WHO projections of mental disorders in populations affected by emergencies show that the 12-month prevalence for severe disorder can double to five per cent of the total population affected, while mild or moderate mental disorder can double to 20 per cent following an emergency. In the current Gaza events, it is estimated that over 1,100 people may have severe mental health problems and some 4,500 may have mild to moderate problems requiring MHPSS.

Humanitarian actors are currently providing acute care to patients through the Gaza MoH but the mental health and MHPSS response needs to be scaled up to ensure all who are affected by the crisis receive appropriate services. As of end April, partners in the MHPSS and Child Protection Working Groups of the Protection Cluster have provided initial psychosocial support to at least 203 traumatized children, affected by different types of injuries, out of at least 599 identified. Of them, 28 children with critical and severe injuries (live and rubber bullets) in need of more specialized care were referred for case management. More than one thousand adults in need of MHPSS responses have been also identified and about 342 have been reached with initial psychosocial support.

The Health and Protection Clusters and the Child Protection and MHPSS Working Groups require $520,000 to deliver an effective immediate response that would include: outreach to acutely injured patients; emergency psychosocial first aid for children and families impacted by violence; and specialized mental health services and psychological support, including at the community level. Of the sum required, $200,000 will be covered by the oPt HF reserve allocation.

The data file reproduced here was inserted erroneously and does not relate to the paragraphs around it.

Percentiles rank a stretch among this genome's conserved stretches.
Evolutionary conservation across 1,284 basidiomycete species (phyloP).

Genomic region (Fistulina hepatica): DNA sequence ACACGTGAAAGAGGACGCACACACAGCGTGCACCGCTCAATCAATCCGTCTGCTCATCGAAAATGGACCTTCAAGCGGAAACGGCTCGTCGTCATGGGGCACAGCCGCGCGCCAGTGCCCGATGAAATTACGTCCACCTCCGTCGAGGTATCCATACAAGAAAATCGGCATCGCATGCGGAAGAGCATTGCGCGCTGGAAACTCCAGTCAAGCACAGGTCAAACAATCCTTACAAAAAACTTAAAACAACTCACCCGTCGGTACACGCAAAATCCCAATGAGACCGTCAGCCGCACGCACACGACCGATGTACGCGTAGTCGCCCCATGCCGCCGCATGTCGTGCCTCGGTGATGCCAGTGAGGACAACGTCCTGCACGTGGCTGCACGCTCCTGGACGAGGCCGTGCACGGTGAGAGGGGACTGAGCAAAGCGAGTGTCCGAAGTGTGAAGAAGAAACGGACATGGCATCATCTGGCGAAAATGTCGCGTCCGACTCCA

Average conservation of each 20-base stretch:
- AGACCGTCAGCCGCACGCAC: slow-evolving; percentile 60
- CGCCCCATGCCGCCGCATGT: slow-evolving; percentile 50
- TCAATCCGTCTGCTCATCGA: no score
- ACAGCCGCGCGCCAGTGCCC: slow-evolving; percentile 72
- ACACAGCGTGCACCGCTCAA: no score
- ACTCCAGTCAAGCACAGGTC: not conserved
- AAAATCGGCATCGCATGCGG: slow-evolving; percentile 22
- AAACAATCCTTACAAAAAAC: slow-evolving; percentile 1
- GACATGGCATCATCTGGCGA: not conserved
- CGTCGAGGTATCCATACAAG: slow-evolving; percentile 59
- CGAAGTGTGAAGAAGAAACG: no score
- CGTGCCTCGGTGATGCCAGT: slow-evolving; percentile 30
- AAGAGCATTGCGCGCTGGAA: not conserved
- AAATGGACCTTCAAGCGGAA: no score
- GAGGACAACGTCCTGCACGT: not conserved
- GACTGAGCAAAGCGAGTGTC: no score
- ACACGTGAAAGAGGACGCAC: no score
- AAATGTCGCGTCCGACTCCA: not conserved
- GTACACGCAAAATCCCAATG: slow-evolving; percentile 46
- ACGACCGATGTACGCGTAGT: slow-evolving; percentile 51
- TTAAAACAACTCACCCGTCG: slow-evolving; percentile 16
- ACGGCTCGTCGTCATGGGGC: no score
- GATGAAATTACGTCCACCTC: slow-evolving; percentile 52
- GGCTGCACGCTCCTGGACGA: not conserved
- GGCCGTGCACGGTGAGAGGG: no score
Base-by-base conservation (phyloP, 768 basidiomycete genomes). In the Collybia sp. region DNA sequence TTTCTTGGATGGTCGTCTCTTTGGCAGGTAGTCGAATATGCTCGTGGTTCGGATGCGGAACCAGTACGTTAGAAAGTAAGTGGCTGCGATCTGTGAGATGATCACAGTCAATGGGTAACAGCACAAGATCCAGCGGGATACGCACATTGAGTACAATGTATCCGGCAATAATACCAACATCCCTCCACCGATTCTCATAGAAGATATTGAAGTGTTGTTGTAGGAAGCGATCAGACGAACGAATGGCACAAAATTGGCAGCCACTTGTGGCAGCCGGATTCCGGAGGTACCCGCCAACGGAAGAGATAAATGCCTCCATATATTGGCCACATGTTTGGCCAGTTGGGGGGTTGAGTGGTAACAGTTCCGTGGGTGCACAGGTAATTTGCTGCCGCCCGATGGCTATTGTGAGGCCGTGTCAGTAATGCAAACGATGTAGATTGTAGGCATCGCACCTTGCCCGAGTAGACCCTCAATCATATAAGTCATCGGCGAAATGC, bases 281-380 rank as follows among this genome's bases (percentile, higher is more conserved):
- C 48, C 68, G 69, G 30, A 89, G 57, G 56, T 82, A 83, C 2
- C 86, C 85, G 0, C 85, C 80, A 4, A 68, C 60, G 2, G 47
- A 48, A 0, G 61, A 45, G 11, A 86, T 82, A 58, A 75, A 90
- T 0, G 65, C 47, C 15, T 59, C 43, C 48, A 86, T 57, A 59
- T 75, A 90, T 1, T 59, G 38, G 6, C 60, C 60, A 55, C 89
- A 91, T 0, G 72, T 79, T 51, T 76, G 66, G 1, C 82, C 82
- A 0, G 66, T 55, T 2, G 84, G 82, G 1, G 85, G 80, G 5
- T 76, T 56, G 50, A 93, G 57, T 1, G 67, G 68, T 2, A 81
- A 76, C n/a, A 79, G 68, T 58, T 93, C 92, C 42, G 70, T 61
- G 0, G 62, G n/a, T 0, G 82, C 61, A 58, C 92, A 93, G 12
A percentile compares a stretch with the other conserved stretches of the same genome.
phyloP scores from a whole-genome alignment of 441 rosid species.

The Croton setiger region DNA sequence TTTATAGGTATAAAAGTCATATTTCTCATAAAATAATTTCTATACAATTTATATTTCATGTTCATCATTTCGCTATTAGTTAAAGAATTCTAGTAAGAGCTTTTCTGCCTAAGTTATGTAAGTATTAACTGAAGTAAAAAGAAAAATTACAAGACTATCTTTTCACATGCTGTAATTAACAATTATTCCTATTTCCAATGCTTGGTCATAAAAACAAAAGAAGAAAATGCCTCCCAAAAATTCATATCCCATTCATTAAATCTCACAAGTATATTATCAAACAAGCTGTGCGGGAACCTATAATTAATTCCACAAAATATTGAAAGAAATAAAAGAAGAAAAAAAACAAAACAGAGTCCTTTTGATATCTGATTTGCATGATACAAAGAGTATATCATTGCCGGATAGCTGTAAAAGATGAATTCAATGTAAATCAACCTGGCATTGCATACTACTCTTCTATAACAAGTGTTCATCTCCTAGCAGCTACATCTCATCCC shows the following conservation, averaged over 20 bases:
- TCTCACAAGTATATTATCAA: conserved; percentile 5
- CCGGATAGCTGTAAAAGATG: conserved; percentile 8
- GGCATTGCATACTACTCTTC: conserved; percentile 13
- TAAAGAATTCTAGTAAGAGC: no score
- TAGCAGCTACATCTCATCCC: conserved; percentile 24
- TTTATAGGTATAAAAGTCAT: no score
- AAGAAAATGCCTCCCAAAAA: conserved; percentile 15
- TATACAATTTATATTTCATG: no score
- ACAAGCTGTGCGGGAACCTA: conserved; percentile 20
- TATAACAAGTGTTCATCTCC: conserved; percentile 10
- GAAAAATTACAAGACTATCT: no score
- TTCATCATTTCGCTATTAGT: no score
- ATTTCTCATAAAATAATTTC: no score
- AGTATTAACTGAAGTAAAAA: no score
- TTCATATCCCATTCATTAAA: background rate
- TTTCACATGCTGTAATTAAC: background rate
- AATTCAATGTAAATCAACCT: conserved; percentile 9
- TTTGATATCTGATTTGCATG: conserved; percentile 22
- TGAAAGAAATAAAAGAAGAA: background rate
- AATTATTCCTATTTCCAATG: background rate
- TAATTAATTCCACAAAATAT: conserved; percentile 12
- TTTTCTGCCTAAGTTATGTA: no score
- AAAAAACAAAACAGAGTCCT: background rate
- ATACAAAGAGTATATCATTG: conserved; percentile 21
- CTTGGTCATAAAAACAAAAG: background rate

Monitoring, verification and documentation of possible violations

The Protection Cluster has been monitoring the situation related to the protests closely since 30 March to collect information relevant to its protection mandate, including for identification of urgent humanitarian needs and ways forward to address possible gaps in response, in coordination with the Health and Education Clusters and OCHA.

Human rights actors in Gaza[3] have engaged in intensive monitoring and documentation of possible violations of international humanitarian law (IHL) and international human rights law. On this basis, the Protection Cluster contributes to an analysis of the developing crisis from a human rights and IHL perspective, including for advocacy. Protection Cluster partners continue to provide legal aid by petitioning the Israeli justice system on behalf of individuals in need of travel permits for urgent treatment outside Gaza, with at least two successful cases.[4]

Humanitarian partners require $240,000 for this response, of which $200,000 will be supported by the oPt HF reserve allocation. Pending full provision of financial requirements, humanitarian partners are seeking to enhance capacity by increasing the number and presence of civil society partners and their technical capacities; enhancing surveillance and verification of the high numbers of injuries and damage to healthcare staff and assets; and providing legal aid to address freedom of movement restrictions that impede medical patients from receiving treatment.

[1] The HRP was only 14.4 per cent funded overall (both West Bank and Gaza) as of end April.

[2] 2018 Humanitarian Needs Overview, p. 33.

[3] Palestinian Center for Human Rights and Al Mezan Center for Human Rights

[4] See Al Mezan Center for Human Rights’ website.